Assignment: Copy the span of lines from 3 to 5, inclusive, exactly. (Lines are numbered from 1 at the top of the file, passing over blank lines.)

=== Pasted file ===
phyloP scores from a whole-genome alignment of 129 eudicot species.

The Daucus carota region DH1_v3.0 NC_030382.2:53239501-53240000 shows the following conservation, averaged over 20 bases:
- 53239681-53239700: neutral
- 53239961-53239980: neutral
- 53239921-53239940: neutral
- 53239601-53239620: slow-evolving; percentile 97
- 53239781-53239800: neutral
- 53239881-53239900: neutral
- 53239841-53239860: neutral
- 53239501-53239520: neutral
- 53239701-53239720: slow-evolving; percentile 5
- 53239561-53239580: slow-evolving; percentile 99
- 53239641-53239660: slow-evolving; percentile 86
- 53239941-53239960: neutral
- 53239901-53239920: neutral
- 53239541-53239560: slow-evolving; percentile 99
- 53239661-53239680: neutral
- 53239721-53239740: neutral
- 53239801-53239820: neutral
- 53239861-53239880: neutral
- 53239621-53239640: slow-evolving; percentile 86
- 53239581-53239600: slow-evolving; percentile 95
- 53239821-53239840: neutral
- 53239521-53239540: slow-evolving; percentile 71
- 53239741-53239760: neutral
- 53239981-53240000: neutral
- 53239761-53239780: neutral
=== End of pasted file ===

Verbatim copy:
- 53239681-53239700: neutral
- 53239961-53239980: neutral
- 53239921-53239940: neutral